Despite the romantic images conjured by the West, contemporary French Polynesia is infused with modern culture. A young woman fixes her hair in Vaiava.
A new book of art, writings and photography reveals the true French Polynesia
It's easy for Hawaii residents to make fun of people who come here thinking that "Tiny Bubbles" is a traditional Hawaiian song, or that pineapples grow on trees, but how much do most of us know about Tahitian culture, or the difference between Tahiti and French Polynesia? Too little, certainly, and that makes this beautifully presented anthology of poetry, prose and artwork a welcome look at the indigenous arts scene growing there.
Edited by Frank Stewart, Kareva Mateata-Allain and Alexander Dale Mawyer
University of Hawaii Press
Terminology can be tricky. Visitors may be confused that the state of Hawaii includes an island also named Hawaii. Talk about going to Tahiti, and you're talking about a particular island in one of several groups of islands that make up French Polynesia. French people live there, as well as Polynesians, so when referring to "the French Polynesian artistic community," what does that mean? More importantly, what are these writers and artists doing?
"Varua Tupu" bridges the language barrier with a fascinating collection of fiction and nonfiction in translation that provides insights into the history and indigenous culture of people from the various island groups. A fictional account of the arrival of a group of missionaries -- yes, they went there, too! -- takes the perspective of someone in the crowd who listens patiently as the local ruler greets the newcomers with a genealogical chant that takes hours to complete.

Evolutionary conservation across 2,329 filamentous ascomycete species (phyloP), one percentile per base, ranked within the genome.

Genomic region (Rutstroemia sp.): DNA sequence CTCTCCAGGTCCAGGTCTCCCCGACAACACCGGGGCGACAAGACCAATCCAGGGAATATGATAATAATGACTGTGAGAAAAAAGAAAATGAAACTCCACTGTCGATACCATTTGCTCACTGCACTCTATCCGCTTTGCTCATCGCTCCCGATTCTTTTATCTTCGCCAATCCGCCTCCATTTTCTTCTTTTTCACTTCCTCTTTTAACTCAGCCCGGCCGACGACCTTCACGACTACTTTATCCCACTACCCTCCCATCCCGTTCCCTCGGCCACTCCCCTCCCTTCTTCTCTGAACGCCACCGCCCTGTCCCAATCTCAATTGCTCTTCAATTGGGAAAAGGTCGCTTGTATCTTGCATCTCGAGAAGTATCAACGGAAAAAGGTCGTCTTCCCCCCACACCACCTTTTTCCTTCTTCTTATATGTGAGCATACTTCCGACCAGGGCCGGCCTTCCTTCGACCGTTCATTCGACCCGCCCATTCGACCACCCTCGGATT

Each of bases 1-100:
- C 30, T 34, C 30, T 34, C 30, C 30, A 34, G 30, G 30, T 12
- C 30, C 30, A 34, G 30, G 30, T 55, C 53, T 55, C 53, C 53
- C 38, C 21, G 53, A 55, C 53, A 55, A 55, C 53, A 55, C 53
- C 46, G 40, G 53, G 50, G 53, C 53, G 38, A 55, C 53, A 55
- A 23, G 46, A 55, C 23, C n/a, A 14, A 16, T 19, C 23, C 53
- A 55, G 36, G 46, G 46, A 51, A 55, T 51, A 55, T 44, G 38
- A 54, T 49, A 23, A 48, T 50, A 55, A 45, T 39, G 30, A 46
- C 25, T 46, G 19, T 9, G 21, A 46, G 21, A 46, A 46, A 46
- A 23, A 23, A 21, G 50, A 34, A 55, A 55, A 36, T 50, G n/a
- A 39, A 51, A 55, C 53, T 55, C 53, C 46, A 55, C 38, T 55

The emphasis is on new indigenous literature and art of the islands, but several vintage photos evoke a sense of how things were a century ago. Contemporary photos offer a selected look at the present.
The artwork -- reproduced in full color on glossy paper -- is gorgeous, most of it inspired by the traditional pre-Christian culture of the islands. The cover shot of a tattooed boy attempting to charm a hermit crab is a sample of the delights within.
"Varua Tupu" is also a beautiful memorial to a Hawaii-born artist, Bobby Holcomb, who left Hawaii for French Polynesia in 1976 and remained there until his death in 1991. Holcomb embraced the people and culture of French Polynesia, and he has been much better known as an artist, sculptor, writer and recording artist there than in Hawaii.
Holcomb's work is prominently featured in the pages of this book, as are photos of the artist enjoying life in his adoptive home, and this book should increase awareness of his artistic legacy in the place of his roots -- Hawaii.
In a historical photo dated 1932, Polynesian women in Western attire wait for appointments at a hospital, above. The silver-salt print is by Roger Parry.
A soulful portrait from 2003 of an old woman in Makemo, Fakarava. The photo, including those below, are from the book "Tangata: A Polynesian Community" by Marie- Helene Villierme, which documents the lifestyle of the communities in the Tuamotu and Gambier Islands.
A man gathers clams in Tatakoto.
Preparations of a limestone oven commence in Naupaka in 2004.